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Egyptian Tombs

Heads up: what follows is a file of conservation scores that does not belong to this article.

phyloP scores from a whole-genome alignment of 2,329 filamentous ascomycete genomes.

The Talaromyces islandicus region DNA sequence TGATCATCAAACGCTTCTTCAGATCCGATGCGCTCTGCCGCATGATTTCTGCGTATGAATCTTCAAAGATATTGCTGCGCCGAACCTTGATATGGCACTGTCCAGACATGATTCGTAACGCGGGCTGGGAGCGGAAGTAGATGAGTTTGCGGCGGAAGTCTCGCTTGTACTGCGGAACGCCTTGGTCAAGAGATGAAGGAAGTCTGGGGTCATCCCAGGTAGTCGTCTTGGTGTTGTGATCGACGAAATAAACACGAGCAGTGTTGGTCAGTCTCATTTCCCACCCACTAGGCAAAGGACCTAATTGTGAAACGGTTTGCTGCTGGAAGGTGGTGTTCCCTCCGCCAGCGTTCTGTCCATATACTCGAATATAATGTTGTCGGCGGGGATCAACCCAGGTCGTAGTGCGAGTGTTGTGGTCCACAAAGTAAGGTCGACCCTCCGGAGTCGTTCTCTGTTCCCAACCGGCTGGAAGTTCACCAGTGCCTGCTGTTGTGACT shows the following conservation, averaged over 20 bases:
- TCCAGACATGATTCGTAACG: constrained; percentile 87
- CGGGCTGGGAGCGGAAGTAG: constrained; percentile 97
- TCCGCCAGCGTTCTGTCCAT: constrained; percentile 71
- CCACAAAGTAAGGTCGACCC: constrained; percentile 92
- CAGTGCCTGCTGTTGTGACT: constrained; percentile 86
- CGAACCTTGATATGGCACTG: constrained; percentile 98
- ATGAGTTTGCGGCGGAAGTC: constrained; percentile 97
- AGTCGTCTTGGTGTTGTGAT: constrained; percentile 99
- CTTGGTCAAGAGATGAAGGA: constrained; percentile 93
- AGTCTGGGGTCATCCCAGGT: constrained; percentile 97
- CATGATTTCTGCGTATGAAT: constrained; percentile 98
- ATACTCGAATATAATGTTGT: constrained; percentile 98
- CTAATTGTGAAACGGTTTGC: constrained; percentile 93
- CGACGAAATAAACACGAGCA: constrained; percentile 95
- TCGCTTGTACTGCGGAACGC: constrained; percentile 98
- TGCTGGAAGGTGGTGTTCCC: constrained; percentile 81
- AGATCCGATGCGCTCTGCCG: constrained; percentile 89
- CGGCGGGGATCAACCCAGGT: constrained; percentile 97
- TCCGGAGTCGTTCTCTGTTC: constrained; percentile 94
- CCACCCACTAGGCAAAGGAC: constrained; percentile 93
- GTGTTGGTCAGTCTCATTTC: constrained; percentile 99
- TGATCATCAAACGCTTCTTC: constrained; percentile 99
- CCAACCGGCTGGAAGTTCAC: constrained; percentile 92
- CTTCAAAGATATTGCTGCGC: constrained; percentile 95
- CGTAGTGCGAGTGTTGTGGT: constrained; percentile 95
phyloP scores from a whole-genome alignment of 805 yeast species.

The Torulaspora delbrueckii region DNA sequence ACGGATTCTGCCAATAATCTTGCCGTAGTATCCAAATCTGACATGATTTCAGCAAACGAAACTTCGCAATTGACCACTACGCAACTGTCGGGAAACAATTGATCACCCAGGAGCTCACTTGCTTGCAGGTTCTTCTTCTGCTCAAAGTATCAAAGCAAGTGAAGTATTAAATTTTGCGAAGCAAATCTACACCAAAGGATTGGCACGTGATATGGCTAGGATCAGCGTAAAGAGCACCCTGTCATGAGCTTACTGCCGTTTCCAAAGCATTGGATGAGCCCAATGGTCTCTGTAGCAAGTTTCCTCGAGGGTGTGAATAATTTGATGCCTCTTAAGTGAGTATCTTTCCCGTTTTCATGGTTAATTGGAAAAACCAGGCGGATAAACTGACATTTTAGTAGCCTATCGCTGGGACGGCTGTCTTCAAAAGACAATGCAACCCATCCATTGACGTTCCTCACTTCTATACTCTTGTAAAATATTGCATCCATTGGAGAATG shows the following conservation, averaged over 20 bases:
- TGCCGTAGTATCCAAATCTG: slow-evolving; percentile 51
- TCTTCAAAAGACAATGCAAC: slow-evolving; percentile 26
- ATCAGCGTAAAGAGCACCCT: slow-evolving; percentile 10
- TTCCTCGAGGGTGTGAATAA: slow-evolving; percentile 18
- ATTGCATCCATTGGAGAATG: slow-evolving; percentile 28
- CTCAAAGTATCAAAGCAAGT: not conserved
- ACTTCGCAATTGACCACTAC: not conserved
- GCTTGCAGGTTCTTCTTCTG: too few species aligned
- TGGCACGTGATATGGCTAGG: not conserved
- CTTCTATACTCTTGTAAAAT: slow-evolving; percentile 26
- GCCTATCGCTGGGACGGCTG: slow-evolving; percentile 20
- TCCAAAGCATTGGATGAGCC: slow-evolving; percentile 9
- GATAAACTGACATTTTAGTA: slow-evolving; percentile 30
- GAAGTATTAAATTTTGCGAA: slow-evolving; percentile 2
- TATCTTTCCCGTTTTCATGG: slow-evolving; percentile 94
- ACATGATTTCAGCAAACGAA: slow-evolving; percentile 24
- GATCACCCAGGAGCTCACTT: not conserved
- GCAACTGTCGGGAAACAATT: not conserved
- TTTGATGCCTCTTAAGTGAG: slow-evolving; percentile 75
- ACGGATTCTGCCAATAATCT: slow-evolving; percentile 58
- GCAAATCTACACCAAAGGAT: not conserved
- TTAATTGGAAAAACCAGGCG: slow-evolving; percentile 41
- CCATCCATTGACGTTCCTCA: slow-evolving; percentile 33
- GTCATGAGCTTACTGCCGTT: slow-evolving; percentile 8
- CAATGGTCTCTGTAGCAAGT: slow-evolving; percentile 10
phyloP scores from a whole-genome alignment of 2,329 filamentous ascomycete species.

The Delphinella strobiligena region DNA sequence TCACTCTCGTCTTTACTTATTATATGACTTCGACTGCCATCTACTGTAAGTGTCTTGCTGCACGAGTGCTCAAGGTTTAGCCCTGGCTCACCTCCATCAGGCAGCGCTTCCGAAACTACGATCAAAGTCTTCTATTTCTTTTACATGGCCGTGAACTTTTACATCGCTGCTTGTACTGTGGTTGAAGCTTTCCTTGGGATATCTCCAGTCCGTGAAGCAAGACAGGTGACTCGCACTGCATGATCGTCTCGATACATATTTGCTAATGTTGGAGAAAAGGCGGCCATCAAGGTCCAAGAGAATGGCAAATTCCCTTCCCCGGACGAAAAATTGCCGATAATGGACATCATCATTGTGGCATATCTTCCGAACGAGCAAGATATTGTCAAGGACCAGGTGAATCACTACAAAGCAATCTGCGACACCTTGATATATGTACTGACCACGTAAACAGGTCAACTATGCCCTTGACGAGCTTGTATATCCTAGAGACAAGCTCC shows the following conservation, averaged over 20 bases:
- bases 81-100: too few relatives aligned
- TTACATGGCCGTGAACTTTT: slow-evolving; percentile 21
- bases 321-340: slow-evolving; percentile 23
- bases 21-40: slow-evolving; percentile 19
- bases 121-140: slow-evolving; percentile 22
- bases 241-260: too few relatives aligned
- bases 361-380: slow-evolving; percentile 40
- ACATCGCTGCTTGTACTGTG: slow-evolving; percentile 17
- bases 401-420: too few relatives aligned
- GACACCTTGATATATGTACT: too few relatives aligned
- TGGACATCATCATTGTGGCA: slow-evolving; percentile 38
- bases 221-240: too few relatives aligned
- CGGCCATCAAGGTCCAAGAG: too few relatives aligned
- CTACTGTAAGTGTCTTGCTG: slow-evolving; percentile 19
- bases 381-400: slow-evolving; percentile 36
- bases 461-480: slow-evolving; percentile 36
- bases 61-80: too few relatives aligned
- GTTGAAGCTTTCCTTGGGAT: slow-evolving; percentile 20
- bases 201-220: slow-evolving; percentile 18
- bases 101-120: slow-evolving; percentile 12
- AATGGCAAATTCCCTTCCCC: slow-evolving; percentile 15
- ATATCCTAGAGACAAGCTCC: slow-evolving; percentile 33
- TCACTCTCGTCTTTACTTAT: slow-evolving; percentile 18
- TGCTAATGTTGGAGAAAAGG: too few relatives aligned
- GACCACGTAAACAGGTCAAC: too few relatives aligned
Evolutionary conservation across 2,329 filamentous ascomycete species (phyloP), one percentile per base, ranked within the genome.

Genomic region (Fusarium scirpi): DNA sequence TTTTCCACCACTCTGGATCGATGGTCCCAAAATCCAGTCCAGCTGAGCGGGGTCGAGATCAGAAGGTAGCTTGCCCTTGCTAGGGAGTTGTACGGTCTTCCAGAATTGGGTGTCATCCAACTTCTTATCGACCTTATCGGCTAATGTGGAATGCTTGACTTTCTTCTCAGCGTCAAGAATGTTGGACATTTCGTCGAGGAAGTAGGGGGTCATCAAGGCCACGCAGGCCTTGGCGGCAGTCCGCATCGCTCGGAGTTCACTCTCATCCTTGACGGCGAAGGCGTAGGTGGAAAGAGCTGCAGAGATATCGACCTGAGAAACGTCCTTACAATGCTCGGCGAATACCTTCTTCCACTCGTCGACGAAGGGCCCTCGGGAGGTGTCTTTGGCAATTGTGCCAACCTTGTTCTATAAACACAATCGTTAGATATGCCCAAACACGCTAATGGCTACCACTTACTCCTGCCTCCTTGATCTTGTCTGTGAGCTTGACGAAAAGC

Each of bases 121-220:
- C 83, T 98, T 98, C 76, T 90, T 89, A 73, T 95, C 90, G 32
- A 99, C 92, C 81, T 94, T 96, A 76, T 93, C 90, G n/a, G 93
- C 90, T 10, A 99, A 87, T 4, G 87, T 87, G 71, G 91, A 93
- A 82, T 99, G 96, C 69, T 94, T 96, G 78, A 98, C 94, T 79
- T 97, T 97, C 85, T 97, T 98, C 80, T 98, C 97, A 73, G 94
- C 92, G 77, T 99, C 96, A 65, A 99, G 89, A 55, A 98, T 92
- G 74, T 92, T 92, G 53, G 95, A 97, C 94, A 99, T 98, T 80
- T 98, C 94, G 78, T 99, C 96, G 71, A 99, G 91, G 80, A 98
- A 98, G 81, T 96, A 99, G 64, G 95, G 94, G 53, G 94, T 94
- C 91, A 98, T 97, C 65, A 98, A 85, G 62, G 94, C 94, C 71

Since Egyptologists had lost interest in the site of Tomb 5, as it had been explored and looted decades ago, they were going to permit the building of a parking lot. Fortunately this did not occur, because unbeknown to the archeological world, there was a treasure not more than 200 feet beyond King Tut's tomb. No one realized that the rubble strewn rooms that previously had been used to store debris were of any value. Before giving their final consent, Dr. Kent Weeks, an Egyptologist with the American University in Cairo, wanted to be sure that the new parking facility wouldn't destroy anything important. Thus, Dr. Weeks embarked in 1988 on one final exploration of the old dumping ground. Eventually he was able to pry open a door blocked for thousands of years, and announced the discovery of a life time. "We found ourselves in a corridor," he remembers. "On each side were 10 doors and at the end there was a statue of Osiris, the god of the afterlife." The tomb is mostly unexcavated and the chambers are choked with debris, Weeks is convinced that there are more rooms on a lower level, bringing the total number to more than 100. That would make Tomb 5 the biggest and most complex tomb ever found in Egypt, and quite conceivable the resting place of up to 50 sons of Rameses II. He was perhaps the best known of all the pharaohs, and believed to have been Moses' nemesis in the book of Exodus. The Valley of the Kings, in which Tomb 5 is located, is just across the Nile River from Luxor, Egypt. It has never exactly been off the beaten track. Tourism has been brisk in the valley for millenniums: graffiti scrawled on tomb walls prove that Greek and Roman travelers stopped here to gaze at the wall paintings and hieroglyphics that were already old long before the birth of Christ. Archaeologists have been coming for centuries too. Napoleon brought his own team of excavators when he invaded in 1798, and a series of expeditions in 19th and early 20th centuries uncovered one tomb after another. A total of 61 burial spots had been found by the time the British explorer Howard Carter opened the treasure-laden tomb of King Tutankhamun in 1922. Britain's James Burton had burrowed into the site of Tomb 5 in 1820, and decided that there was nothing inside. A dismissive Carter used its entryway as a place to dump the debris he was hauling out of Tut's tomb. In the late 1980s, came the proposed parking area and Weeks' concern. His 1988 Foray made it clear that the tomb wasn't dull as Burton said. Elaborate carvings covered walls and referred to Rameses II, whose own tomb was just 100 ft. away. The wall inscriptions on the companion crypt mentioned two of Rameses' 52 known sons, implying some of the royal offspring might have been buried within. Then, came last month's astonishing announcement. For treasure, the tomb probably won't come close to Tut's because robbers apparently plundered the chamber a long time ago. Weeks does not expect to find any riches other than carvings and inscriptions, along with thousands of artifacts such as beads, fragments of jars that were used to store the organs of the deceased, and mummified body parts. These items tell historians a great deal about ancient Egypt during the reign of its most important king. "Egyptians do not call him Rameses II," Sabry Abd El Aziz, director of antiquities for the Qurna region said. " We call him Rameses al-Akbar which means Rameses the Great." During his 67 years on the throne stretching from 1279 B.C. to 1212 B. C., Rameses could have filled an ancient edition of the Guinness Book of Records. He built more temples, obelisks and monuments; took more wives (eight, not counting concubines) and claimed to have sired more children (as many as 162, by some accounts) than any other pharaoh in history. He presided over an empire that stretched from present-day Libya to Iraq in the east, as far north as Turkey and southward into the Sudan. Today, historians know a great deal about Rameses and the customs of his day. However, the newly explored tomb suddenly presents scholars with all sorts of puzzles. For one thing, many of the tombs in the Valley of the Kings are syringe-like, plunging straight as a needle into the steep hillsides. For reasons nobody yet knows, says Weeks, this one "is more like an octopus, with a body surrounded by tentacles." The "body" in this case is an enormous square room, at least 50 ft. on a side and divided by 16 massive columns. In Rameses 'day the room would have seemed positively cavernous; now it is filled nearly to the top with rubble washed in over the centuries by infrequent flash floods. Anyone who wants to traverse the chamber has to crawl through a tight passage, lighted by a string of dim electric light bulbs where the dirt has been painstakingly cleared away. At the end of this claustrophobic journey lies the door Weeks found, and the relatively spacious corridors beyond. It is here, as well as in two outermost rooms, that the artifacts were discovered. Weeks says, "The tomb was pretty well gone over in ancient times." The archaeologists have tracked down a record of one of those robberies which occurred in about 1150 B.C. A 3,000 year old papyrus fragment housed in a museum in Turin, Italy recounts the trial of a thief who was caught in the Valley of the Kings. He confessed under torture that he had broken into Rameses II's tomb and then returned the next night to rob the tomb of Rameses' children, which was across the path. Additional artifacts could lie buried if, as Weeks believes, the tomb had an unusual split level design. The ceilings of the corridors to the left and right of the statue of Osiris slope downward and then drop abruptly about 4 ft. Moreover, the doors that line the corridors all lead to identical 10 ft. by 10 ft. chambers. The openings are only about 2.5 ft. wide which is too narrow to accommodate a prince's sarcophagus. That suggests to Weeks that the rooms weren't burial chambers but rather chapels for funeral offerings. Hieroglyphics above each painting make it clear that the pharaoh's first, second, seventh, and 15th sons were buried in Tomb 5. Many of the engravings show Rameses presenting one or another of the newly deceased young men to Re-Harakhty, the god of the sun; Horus, the falcon headed god of the sky; or Hathor, goddess of motherhood, who is often depicted as a cow. These scenes reflect the belief that pharaohs were demigods while alive and that life was merely a short term way station on the road to full deity. Anything that researchers learn in Tomb 5 about Rameses' oldest son, Amen-hir-khopshef, could be especially significant to religion scholars. Cautious Weeks is quoted as warning: " I'm not saying that we will prove the validity of the Bible,but scholars are hungry for any new information about this crucial time in Judeo-Christian history." The great buildings boom got under way as soon as Rameses took the throne at age 25 and discovered that the great temple his father Seti I had begun at Abydos was in shambles. The new pharaoh summoned his courtiers to hear his plans for completing the work. Then, he went on to build dozens of monuments, including a temple at Luxor and Karnak and the cliff temples at Abu Simbel which were rescued from waters rising behind the Aswan Dam in the 1960s. In an age when life expectancy could not have been much more than 40, it must have seemed to his subjects that Ramesses would never die. At 92, the pharaoh went to join his ancestors and some of his sons in the Valley of the Kings. His internal organs were removed and placed in vessels known as canopic jars, and the body was embalmed and gently wrapped in cloth. Archaeologists found that the embalmers has even stuffed peppercorns into the monarch's nostrils to keep his aquiline nose from being flattened by the wrappings. Rameses was then placed in a sarcophagus and interned, along with everything he would need to travel through the afterlife. A few of these items were: The Book of the Dead, containing spells that would give the pharaoh access to the netherworld; tiny statuettes known as Ushabti, which would come alive to help the dead king perform labors for the gods; offering of food and wine; jewelry and even furniture to make the afterlife more comfortable. It's likely, say scholars, that Rameses II's tomb was originally far richer and more elaborate than King Tut's. Unlike several other tombs in the valley, Rameses' has never been fully excavated. A French team is clearing it now, and the entire tomb could be ready for visitors within five years, but it is not expected to offer archaeologists any surprises. Tomb 5 is a completely different story. Weeks says, "We have never found a multiple burial of a pharaoh's children. We have no idea at all what happened to most of the pharaoh's children." Archaeologists either have to assume that Rameses II buried his children in a unique way, or they have to consider the possibility that they've overlooked a major type of royal tomb. Archaeologist still haven't resolved many basic questions about Tomb 5 such as when the tomb was built and over what period of time it was used. Some answers could arise as the excavations progress. Says Weeks " Let's hope the tomb yields a whole lot of new bodies. Then, medicos can get to work on them, and find out what these princes were like, whether they had toothaches, how long they lived." Weeks' team plans to return to Tomb 5 for the month of July. Their goal is to penetrate enough and explore the staircases and lower level. Weeks estimates that it will take at least five years to study and map the entire tomb, protect the decorations, install climate controls and electricity and shore up the precarious sections. Says Abdel Halim Nur el Din, secretary-general of Egypt's Supreme Council of Antiquities: " We're in no hurry to open this tomb to the public. We already have 10 or 12 that they can visit." It is more important to preserve the tombs that have already been excavated, say the Egyptians, than make new ones accessible. The recent find gives scholars hope that more can be discovered even in this most explored of Egypt's archaeological sites. Notes the antiquities department's Abd El Aziz: " We still haven't found the tombs of Amenhotep I or Rameses VIII," he says. " We have 62 tombs in the Valley of the Kings, but in the Western Valley, which runs perpendicular to it, we have discovered only two tombs. The pharaohs would be pleased to know they have held on to a few of their secrets. After all, they dug their tombs deep into hillsides, where the crypts would be safe from the rabble and robbers. However, what they never took into consideration was that one day someone would propose the building of a parking lot on this site.